|User since||March 31, 2007|
|Number of add-ons developed||0 add-ons|
|Average rating of developer's add-ons||Not yet rated|
Rated 2 out of 5 stars
Frustrating. This add-on gets me half the way there, then dumps me.
* The indicator shows e(X)plicit settings, but never indicates that (S)ite-specific settings have been either saved or loaded.
* Site-specific settings are not applied when links from the main domain are launched in new tabs (or any other way).
* There's no wildcard facility for setting up zoom rules. My most common use case is by-passed: I'd like to set a zoom level for the front page of a news site, and a separate zoom level for articles or pages on that domain. Zoom Page sort of pretends to do it, then fails.
* Settings are confusing, filled with weirdly-overlapping options I'll never use, yet lacking fine control over basics.
With the old NoSquint, everything just worked. I used + and - with a couple of modifier keys, and settings were applied consistently and correctly as I browsed. Lacking that consistency, this new add-on is worse than useless. I want to set zoom for the various domains and pages I routinely visit, then stop twiddling. With Zoom Page, that's not possible.
Alas, Mozilla has landed us in this mess. Add-ons that had been honed over years are now being replaced by hastily-concocted 'equivalents.' I'm testing FF 56; but will probably end up reverting to my trusty old 41, where everything still 'just works,' including the many small amenities that make browsing a pleasure instead of chore. (I actually had to post this review from FF 41. I have absolutely no idea why my login failed with 56 - and I have better things to do than figure out yet another thing that's been broken.)
Maybe I'll finally have to try Chrome... at least Google doesn't keep deleting features (Tab Groups), rearranging the UI (Australis) and obliterating their developer support (Quantum).
Are you kidding me? Rated 1 out of 5 stars
In fairness, all questions are answered here:
Unfortunately, nothing in this FAQ is particularly enticing.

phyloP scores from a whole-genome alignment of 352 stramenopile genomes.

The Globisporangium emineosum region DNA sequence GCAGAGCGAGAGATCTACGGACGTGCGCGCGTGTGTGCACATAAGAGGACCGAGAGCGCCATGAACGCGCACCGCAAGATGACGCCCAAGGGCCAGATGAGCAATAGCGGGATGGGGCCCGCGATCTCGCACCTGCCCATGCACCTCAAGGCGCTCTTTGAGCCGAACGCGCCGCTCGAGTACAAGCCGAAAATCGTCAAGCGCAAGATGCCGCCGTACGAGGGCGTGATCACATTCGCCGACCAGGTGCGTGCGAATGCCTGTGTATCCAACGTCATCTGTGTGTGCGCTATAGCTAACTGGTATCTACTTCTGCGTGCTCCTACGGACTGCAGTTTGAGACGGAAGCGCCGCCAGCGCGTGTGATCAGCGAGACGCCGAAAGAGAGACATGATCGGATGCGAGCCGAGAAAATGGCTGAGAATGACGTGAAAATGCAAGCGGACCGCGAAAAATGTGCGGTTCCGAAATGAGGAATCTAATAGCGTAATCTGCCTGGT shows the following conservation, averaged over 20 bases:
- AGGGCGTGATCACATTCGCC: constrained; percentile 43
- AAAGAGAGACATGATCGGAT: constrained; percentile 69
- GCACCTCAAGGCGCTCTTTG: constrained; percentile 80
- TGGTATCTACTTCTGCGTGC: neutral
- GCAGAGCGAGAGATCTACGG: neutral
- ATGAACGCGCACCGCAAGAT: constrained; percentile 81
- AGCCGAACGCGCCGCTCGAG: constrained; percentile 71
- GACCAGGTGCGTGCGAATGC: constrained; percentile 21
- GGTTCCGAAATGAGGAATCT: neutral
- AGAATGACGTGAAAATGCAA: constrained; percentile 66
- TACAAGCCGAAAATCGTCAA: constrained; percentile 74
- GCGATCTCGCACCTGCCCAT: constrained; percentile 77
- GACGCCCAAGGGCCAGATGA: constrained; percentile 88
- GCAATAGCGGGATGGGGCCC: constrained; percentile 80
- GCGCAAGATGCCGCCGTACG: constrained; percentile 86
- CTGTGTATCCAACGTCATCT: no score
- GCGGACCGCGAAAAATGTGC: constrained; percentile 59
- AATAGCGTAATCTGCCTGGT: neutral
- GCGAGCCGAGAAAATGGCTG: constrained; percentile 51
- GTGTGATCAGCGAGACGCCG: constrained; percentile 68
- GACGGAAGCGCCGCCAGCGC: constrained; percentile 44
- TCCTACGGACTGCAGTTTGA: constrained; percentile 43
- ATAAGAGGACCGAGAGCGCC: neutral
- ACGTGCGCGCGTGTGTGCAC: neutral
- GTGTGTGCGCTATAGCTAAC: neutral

There are other solutions to the Web monetization problem (for example, Flatr and Flatr Plus) that were not created by advertising companies, don't work by bludgeoning consumers, and don't try to install taskbars or otherwise warp the "browsing experience." I'll definitely support those as they mature and are implemented by my favorite content sites.
I'll stop using the Internet entirely before I install a "sponsored search bar."
Remembering Tab Status Rated 3 out of 5 stars
Great add-on, quickly becomes indispensable.But, yes, tab status is no longer properly remembered.
Funny thing, tabs that I Faviconized before a certain date still stay Faviconized when I restart Firefox. But new ones I add now do not. This suggests that something either in a Firefox update, or an update to some other add-on, has disabled saving of tab status. Shouldn't be hard to fix, if anyone can be bothered.
There are many great add-ons that are still useful, even if they're not getting updates any more. Mozilla seems determined to break as many of them as possible. It's like they WANT us to switch to another browser... Soon, very soon, they'll get their wish.
Rated 5 out of 5 stars
Superb. uBlock Origin fixes my only real gripe with the original uBlock: the inability to display the taskbar icon in Firefox (or, in my case, Cyberfox) 28. Moving to Australis-based Fox would be too much of disruption to my established workflow. It's a real treat to see this fix added in uBlock. I've had no other issues in Firefox or Cyberfox (64-bit and 32-bit).
Other than the basic ability to block ads, I really appreciate the detailed controls provided by uBlock Origin (now that I can see them). I like to know what shenanigans web sites are trying to pull on me, and now I have more detail than ever - and more-granular control to curtail all this despicable activity.
uBlock Origin goes way beyond other ad blockers, Indispensable, as far as I'm concerned. Do not surf the web without it.
Rated 5 out of 5 stars
Excellent functionality, full features, easy to use - 'nuff said. One of the first add-ons I install in Cyberfox (which is now my default browser, in protest against Mozilla's Australis psychosis). CS Lite works perfectly in the 64-bit version of Cyberfox.
Just one very minor flaw: there needs to be a 'lock' setting to prevent commands from being accidentally dragged off the right-click menu. Thanks for the FAQ - it saved me a lot of frustration! But honestly, how often am I likely to *want* this feature? Probably once, when I first set up the add-on on a new install of Cyberfox. Don't get me wrong, menu editing is a cool feature. But it should be disabled by default, and require explicit enabling in Options. Not a big deal, though.
Rated 1 out of 5 stars
Doesn't work. Changes the entered dimensions for no reason, positions window away from configured position. The concept is good, but the developer needs to make it work properly before asking for donations.This review is for a previous version of the add-on (188.8.131.52-signed.1-signed).
Excellent, with a few small caveats Rated 5 out of 5 stars
This add-on is indispensable, end of story. If I couldn't control what I print from the Web, I just wouldn't print it at all. Print Edit does a miraculous job... most of the time. Given the complexity of Web pages these days, it's hardly surprising that 100% print control should remain an elusive goal.
One thing I wish could be improved is pagination. I'd like to insert manual page breaks - and remove ones that are inserted for no obvious reason. (Like when the page title ends up alone on the first page.) I suppose this may be difficult to accomplish... but it definitely is desirable.